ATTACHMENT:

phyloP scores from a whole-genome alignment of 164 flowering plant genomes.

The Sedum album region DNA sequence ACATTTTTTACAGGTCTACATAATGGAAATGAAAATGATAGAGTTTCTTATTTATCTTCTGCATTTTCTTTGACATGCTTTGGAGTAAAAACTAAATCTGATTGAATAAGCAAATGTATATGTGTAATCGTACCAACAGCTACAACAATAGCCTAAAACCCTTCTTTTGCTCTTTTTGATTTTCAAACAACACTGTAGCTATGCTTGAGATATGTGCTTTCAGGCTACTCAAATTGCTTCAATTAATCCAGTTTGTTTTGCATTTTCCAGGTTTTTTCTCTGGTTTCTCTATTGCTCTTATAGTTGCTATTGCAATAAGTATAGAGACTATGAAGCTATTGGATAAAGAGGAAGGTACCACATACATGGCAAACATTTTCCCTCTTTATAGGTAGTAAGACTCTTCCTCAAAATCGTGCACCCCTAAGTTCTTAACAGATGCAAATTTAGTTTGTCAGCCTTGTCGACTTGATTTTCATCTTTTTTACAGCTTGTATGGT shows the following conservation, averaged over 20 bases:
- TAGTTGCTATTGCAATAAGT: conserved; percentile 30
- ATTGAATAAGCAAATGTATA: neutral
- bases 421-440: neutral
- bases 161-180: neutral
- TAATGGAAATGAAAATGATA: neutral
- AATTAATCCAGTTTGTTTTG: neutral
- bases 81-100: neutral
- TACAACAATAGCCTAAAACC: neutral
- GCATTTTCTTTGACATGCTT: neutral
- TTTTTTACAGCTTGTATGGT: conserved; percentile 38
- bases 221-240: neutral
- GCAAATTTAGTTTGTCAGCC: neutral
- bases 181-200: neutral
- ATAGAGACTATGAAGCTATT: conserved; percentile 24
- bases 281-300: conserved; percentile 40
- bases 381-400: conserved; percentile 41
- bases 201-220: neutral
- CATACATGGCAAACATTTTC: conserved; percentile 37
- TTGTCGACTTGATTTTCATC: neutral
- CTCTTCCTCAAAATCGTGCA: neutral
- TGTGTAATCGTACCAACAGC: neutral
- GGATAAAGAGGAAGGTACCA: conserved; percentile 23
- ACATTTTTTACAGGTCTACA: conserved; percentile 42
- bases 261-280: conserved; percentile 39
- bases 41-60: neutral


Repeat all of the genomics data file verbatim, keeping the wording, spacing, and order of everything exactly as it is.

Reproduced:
phyloP scores from a whole-genome alignment of 164 flowering plant genomes.

The Sedum album region DNA sequence ACATTTTTTACAGGTCTACATAATGGAAATGAAAATGATAGAGTTTCTTATTTATCTTCTGCATTTTCTTTGACATGCTTTGGAGTAAAAACTAAATCTGATTGAATAAGCAAATGTATATGTGTAATCGTACCAACAGCTACAACAATAGCCTAAAACCCTTCTTTTGCTCTTTTTGATTTTCAAACAACACTGTAGCTATGCTTGAGATATGTGCTTTCAGGCTACTCAAATTGCTTCAATTAATCCAGTTTGTTTTGCATTTTCCAGGTTTTTTCTCTGGTTTCTCTATTGCTCTTATAGTTGCTATTGCAATAAGTATAGAGACTATGAAGCTATTGGATAAAGAGGAAGGTACCACATACATGGCAAACATTTTCCCTCTTTATAGGTAGTAAGACTCTTCCTCAAAATCGTGCACCCCTAAGTTCTTAACAGATGCAAATTTAGTTTGTCAGCCTTGTCGACTTGATTTTCATCTTTTTTACAGCTTGTATGGT shows the following conservation, averaged over 20 bases:
- TAGTTGCTATTGCAATAAGT: conserved; percentile 30
- ATTGAATAAGCAAATGTATA: neutral
- bases 421-440: neutral
- bases 161-180: neutral
- TAATGGAAATGAAAATGATA: neutral
- AATTAATCCAGTTTGTTTTG: neutral
- bases 81-100: neutral
- TACAACAATAGCCTAAAACC: neutral
- GCATTTTCTTTGACATGCTT: neutral
- TTTTTTACAGCTTGTATGGT: conserved; percentile 38
- bases 221-240: neutral
- GCAAATTTAGTTTGTCAGCC: neutral
- bases 181-200: neutral
- ATAGAGACTATGAAGCTATT: conserved; percentile 24
- bases 281-300: conserved; percentile 40
- bases 381-400: conserved; percentile 41
- bases 201-220: neutral
- CATACATGGCAAACATTTTC: conserved; percentile 37
- TTGTCGACTTGATTTTCATC: neutral
- CTCTTCCTCAAAATCGTGCA: neutral
- TGTGTAATCGTACCAACAGC: neutral
- GGATAAAGAGGAAGGTACCA: conserved; percentile 23
- ACATTTTTTACAGGTCTACA: conserved; percentile 42
- bases 261-280: conserved; percentile 39
- bases 41-60: neutral